RCI Chief: Horse Racing Industry Must Get Its Act Together

RCI Chief: Horse Racing Industry Must Get Its Act Together

Martin said horse racing compares favorably with other sports, including the Olympics, in that about 99.6% of test results come back clean for illegal drugs or therapeutic medication overages.

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The president of horse racing's umbrella regulatory group said April 8 the sport's tendency for self-flagellation and participants' refusal to take responsibility for their actions—or lack of action—is a major threat to the industry's future.

Ed Martin, president of the Association of Racing Commissioners International (RCI), gave the keynote address on the second day of the organization's three-day conference in Lexington, Ky.

Martin, who raised his voice on several occasions for emphasis, again offered statistics that indicate horse racing compares favorably with other major sports in terms of the percentage of clean drug tests even though it tests far more samples each year. He also touched on the investigations that resulted after People for the Ethical Treatment of Animals (PETA) made allegations of horse abuse and mistreatment in the barn of Steve Asmussen based upon secretly taken video.

"We stand here today as regulators trying to police a sport, portions of which seem mired in a culture of negativity," Martin said. "They never talk about what's right with this sport. If you consistently talk about the negative, you will chase people away from a wonderful sport.

"If we're not going to accentuate the positive, we might as well all pack up and go home now."

Martin said there are roughly 96,000 races run each year in the United States versus 2,475 Major League Baseball games, 1,275 National Basketball Association games, 1,275 National Hockey League games, and 275 National Football League games. He said many people know of the baseball players accused of using steroids, but few can remember the name of the racehorse trainer that received the first positive for the Class 1 drug dermorphin (a hepta-peptide that is a natural opiate more potent than morphine but less likely to produce addiction) in the Southwest last year.

"Anybody remember the name of the guy? I can't," Martin said. "But (the discovery) was the result of a state racing commission doing its job."

Martin said horse racing compares favorably with other sports, including the Olympics, in that about 99.6% of test results come back clean for illegal drugs or therapeutic medication overages. He said the United States Anti-Doping Agency (USADA), which under federal legislation would oversee equine medication testing for racing, performs about 8,200 tests a year versus 320,000 in racing.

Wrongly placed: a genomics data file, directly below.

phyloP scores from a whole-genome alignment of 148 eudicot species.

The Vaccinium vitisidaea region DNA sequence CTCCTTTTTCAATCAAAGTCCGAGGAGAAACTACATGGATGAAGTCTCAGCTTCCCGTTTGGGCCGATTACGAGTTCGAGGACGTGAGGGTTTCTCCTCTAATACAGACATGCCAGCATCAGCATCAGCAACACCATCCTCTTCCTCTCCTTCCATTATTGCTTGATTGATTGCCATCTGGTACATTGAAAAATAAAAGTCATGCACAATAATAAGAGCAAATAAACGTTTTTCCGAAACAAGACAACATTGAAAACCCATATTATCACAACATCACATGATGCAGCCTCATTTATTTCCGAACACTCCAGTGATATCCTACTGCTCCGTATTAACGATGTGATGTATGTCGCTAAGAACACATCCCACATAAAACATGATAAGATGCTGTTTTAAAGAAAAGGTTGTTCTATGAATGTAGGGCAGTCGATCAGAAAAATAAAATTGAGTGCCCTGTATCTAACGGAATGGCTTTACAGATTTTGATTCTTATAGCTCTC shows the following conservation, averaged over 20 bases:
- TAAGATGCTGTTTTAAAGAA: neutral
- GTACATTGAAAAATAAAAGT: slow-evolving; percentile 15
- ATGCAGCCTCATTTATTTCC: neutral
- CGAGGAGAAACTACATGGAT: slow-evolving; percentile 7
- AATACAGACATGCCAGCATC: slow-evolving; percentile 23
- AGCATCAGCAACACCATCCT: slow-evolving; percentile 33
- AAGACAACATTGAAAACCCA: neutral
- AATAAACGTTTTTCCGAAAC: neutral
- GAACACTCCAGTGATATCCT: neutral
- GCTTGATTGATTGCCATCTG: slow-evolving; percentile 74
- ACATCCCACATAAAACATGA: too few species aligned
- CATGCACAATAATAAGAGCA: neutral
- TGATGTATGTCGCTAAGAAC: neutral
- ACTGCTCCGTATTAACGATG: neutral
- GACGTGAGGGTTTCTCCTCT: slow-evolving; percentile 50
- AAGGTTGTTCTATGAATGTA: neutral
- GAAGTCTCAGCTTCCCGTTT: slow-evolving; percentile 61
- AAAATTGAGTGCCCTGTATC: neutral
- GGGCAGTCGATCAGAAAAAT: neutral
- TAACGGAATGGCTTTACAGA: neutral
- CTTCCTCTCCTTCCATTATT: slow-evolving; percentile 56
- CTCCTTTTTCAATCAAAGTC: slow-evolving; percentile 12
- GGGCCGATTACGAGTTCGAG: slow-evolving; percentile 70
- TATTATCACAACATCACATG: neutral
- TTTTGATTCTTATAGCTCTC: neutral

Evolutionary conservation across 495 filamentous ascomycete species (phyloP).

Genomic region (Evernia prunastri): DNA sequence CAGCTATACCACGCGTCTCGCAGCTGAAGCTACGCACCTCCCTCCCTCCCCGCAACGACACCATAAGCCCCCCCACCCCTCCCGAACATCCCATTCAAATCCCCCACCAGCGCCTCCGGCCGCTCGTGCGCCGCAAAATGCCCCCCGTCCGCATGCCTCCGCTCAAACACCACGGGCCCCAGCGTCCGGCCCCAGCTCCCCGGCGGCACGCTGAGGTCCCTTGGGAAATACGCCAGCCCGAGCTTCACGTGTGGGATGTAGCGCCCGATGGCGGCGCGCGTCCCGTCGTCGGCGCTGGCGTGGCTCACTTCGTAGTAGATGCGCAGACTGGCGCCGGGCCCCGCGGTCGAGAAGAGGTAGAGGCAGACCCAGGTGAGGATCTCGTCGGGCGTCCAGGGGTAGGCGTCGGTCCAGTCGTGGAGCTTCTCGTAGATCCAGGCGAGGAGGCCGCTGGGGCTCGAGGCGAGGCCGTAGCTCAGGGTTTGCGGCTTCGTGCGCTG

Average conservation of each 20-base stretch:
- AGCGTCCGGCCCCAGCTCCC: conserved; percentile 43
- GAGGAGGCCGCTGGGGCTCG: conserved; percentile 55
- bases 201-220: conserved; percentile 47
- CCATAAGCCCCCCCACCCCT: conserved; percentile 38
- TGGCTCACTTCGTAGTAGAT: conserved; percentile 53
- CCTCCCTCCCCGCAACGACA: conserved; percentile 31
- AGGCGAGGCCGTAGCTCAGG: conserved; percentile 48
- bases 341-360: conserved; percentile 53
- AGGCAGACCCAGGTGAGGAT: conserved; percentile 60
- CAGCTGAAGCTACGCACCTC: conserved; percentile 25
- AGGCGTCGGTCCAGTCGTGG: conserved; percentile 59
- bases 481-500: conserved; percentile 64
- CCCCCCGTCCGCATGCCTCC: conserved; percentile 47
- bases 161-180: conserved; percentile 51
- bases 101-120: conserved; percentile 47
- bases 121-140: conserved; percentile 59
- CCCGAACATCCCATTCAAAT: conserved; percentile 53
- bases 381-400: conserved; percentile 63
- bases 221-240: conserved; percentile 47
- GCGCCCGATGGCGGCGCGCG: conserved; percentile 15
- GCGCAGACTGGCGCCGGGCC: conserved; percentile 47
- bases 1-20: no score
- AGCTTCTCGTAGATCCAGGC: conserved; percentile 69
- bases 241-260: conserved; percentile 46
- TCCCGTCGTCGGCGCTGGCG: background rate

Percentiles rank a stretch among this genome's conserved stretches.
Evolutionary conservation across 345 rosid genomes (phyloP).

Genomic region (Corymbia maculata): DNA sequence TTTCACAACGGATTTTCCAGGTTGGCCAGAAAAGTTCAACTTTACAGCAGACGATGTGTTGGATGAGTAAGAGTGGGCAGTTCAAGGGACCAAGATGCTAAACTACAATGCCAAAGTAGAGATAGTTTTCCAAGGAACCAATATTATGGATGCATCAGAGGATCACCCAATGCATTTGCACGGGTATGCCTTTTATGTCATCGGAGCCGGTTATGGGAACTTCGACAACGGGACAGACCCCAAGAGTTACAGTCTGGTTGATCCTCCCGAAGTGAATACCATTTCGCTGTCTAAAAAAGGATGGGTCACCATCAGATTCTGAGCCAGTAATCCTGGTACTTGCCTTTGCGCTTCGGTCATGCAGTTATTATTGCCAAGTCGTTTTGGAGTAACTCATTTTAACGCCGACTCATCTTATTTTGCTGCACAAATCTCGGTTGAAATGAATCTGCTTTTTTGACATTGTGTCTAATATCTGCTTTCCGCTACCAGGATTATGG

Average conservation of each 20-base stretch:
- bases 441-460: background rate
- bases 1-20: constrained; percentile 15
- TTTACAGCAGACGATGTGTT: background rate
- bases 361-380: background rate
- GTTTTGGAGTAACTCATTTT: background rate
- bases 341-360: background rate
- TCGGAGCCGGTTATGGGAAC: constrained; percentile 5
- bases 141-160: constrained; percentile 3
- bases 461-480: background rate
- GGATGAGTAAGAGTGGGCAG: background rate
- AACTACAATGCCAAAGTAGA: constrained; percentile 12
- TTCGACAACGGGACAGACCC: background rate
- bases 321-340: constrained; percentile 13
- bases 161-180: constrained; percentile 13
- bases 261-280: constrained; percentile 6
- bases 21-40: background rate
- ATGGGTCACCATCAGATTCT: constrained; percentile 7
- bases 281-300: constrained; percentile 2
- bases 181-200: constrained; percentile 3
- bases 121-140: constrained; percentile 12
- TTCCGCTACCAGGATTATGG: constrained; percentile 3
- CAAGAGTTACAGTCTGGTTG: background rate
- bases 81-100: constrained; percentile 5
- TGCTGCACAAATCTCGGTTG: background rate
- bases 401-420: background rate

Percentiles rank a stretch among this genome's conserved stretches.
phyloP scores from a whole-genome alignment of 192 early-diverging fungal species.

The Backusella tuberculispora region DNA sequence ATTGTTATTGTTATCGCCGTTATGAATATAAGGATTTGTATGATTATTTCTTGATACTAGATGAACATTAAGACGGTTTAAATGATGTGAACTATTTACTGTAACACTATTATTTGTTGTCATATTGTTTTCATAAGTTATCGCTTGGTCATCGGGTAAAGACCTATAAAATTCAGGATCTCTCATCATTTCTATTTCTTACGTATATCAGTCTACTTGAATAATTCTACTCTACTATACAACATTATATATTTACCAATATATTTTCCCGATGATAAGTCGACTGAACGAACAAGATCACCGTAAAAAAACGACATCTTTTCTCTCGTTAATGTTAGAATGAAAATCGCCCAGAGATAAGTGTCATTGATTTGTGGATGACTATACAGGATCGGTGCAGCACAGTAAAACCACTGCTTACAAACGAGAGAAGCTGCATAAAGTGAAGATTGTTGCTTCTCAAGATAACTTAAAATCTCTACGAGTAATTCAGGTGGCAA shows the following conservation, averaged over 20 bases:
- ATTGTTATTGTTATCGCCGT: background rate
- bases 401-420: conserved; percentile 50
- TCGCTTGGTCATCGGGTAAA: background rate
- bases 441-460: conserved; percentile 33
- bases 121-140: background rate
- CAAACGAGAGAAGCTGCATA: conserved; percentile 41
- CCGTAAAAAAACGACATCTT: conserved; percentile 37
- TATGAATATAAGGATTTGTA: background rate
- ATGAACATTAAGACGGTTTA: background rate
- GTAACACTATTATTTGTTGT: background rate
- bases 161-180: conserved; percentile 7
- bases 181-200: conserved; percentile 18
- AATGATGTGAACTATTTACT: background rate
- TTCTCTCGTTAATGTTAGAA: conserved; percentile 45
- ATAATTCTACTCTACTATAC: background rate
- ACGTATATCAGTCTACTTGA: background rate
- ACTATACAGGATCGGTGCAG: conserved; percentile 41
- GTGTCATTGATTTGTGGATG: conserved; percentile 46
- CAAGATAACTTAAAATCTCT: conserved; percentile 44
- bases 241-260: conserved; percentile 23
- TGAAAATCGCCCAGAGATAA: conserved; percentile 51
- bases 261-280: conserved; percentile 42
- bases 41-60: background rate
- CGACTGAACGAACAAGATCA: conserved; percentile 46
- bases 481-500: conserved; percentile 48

"With all due respect to USADA, it has no experience with horses," Martin said. "Why does horse racing get a bum rap when its testing is as effective as (USADA's) testing? They also allow exemptions for performance-enhancing drugs. We don't allow performance-enhancing substances in our horses (on race day)–you can make an argument for Lasix (furosemide, also known as Salix) as being performance-enhancing, but we disclose its use (for each horse). USADA doesn't tell you who uses what drug in what competition.

"If we adopted the program USADA has implemented, it would increase drug use in horse racing."

Martin said he was as "disgusted as anyone else" watching the nine-minute video released by PETA in March, but industry reaction in the aftermath was revealing.

"The thing that got me the most was the fact you had a prominent owner say, 'I didn't know what was going on with my horse.' Owners get vet bills, and trainers are the agents of owners. This industry needs to make owners more accountable for the people who work for them.

"I'm an advocate for (the National Uniform Medication Program), but I'm not sure even if we had all those rules on the books, we would have seen anything different (in the PETA video). You can't legislate morality. And if owners don't know what they should know, maybe that's where the system of checks and balances has failed us.

"It's easy to detach yourself from the (regulatory) front line. It's easy to sit in judgment and say, 'You're not doing the job.' Let's stop talking down the sport. There are too many people whose livelihoods depend on it."

Martin also called for a review of regulations governing veterinary practices and a funding commitment to ensure horse racing has an adequate network of investigators to monitor activities and weed out violators.

Originally published on BloodHorse.com.

About the Author

Tom LaMarra

Tom LaMarra, a native of New Jersey and graduate of Rutgers University, has been news editor at The Blood-Horse since 1998. After graduation he worked at newspapers in New Jersey and Pennsylvania as an editor and reporter with a focus on municipal government and politics. He also worked at Daily Racing Form and Thoroughbred Times before joining The Blood-Horse. LaMarra, who has lived in Lexington since 1994, has won various writing awards and was recognized with the Old Hilltop Award for outstanding coverage of the horse racing industry. He likes to spend some of his spare time handicapping races.

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